How to Create a Multiple Steps Form with Bootstrap 5

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BootstrapSam Norton • April 29, 2021 • 9 minutes READ

The basic purpose of a form is to collect information from users with a specific goal in mind. It has been an essential part of every inbound marketing and data collection which can eventually be used for conversion from regular website visitors to potential customers or clients.

Back in time, a single form is the norm of every website and landing pages. But as more and more fields of information are required to fill up, it’s easy for users or website visitors to get overwhelmed when they see a long-form which sometimes causes them to abandon the form page.

Today, multi-step forms have become more and more popular on websites and landing pages which partially eliminates this problem by collecting information piece by piece in steps without intimidating users. You can check the form demo here.

A multi-step form is simply a long-form of fields of information broken down into multiple pieces or series of steps to avoid unnecessary intimidation to complete the form. The user can only see parts of the fields that are needed to fill up for that particular step and then later on as the next button is clicked, it will show more data fields to fill up. In addition, users can also go back to the previous set of fields they already filled up by clicking on the previous button. By allowing users to complete the fields in smaller chunks, creates a positive user experience and increase in conversion.

In today’s tutorial, I am going to show you how you can use Bootstrap 5 and JavaScript to create a multi-step form app. To be precise, we’re going to work on a simple app called COVID-19 Self Checker Form which is a clinical multi-step assessment form that will assist individuals on deciding when to seek testing or medical care if they suspect they or someone they know has contracted COVID-19 or has come into close contact with someone who has COVID-19.

Without further ado, let’s commence.

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Create a Form with Bootstrap 5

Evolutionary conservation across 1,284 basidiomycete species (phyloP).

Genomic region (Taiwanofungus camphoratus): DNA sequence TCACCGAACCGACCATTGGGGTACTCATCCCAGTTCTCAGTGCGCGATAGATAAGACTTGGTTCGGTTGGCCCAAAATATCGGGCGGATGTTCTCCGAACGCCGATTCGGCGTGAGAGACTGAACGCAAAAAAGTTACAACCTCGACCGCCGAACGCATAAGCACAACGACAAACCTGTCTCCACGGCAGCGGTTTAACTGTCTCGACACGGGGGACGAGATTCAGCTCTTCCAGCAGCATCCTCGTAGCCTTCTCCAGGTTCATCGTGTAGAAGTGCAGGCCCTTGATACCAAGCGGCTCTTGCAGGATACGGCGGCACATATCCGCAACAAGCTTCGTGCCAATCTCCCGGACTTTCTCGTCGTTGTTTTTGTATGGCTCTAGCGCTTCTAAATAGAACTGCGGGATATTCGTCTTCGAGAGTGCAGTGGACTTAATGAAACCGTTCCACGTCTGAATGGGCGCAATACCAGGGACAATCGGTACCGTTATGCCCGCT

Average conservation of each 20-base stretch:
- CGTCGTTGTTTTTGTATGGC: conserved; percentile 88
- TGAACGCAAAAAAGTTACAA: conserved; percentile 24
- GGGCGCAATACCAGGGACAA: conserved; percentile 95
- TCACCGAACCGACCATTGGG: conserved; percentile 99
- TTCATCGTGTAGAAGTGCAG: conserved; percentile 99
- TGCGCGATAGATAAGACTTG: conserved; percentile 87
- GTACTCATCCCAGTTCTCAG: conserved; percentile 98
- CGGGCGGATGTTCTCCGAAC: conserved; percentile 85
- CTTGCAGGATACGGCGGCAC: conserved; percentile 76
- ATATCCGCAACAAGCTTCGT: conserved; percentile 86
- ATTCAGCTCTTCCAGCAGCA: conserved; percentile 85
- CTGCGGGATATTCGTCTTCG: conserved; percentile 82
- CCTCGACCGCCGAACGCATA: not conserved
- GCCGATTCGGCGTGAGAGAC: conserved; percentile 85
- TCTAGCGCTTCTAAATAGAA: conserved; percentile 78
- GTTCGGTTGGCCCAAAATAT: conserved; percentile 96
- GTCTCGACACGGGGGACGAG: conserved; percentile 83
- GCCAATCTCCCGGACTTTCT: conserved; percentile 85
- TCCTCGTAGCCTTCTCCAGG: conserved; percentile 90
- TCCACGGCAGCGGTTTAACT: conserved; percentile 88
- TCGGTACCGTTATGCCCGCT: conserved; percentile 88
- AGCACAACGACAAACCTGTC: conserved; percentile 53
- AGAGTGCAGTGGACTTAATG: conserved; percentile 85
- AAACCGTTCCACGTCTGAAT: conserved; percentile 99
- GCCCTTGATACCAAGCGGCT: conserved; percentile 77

File Structure

Before we begin, let’s create the necessary files and folders. We need to create the following files and folders following this composition:

root/

|—css/

|——style.css

|—images/

|—js/

|——script.js

|—index.html

Downloading Bootstrap’s Source File

Next, we need to download the Bootstrap CSS source file and add it to our CSS folder. To do this, go to the Bootstrap 5 download page and download the source files. Inside the download source files, we need to copy the bootstrap.min.css file to our CSS folder. We don’t need the bootstrap bundle JavaScript file on this tutorial since we’re going to write our own JavaScript code to make the multi-form app that we’re going to build functional.

Images

I’ve already set up all the images that we need for this tutorial. You can download them here and place these images inside the images theme folder.

Basic markup

After downloading all of the necessary files, it’s now time to set up the basic starter html codes along with the links to our CSS and JavaScript files along with the link to Google font that we’re going to use. Inside the index.html file, we need to add the following codes:








Bootstrap 5: COVID-19 Self Checker Multi-step Form


Container and Two Columns

Now, I don’t want to strafe you with too much information so let’s take it to step by step. Let’s set up a basic container and two-column layout that we need for this tutorial. The left column will hold our titles and descriptions and the right column will hold our form.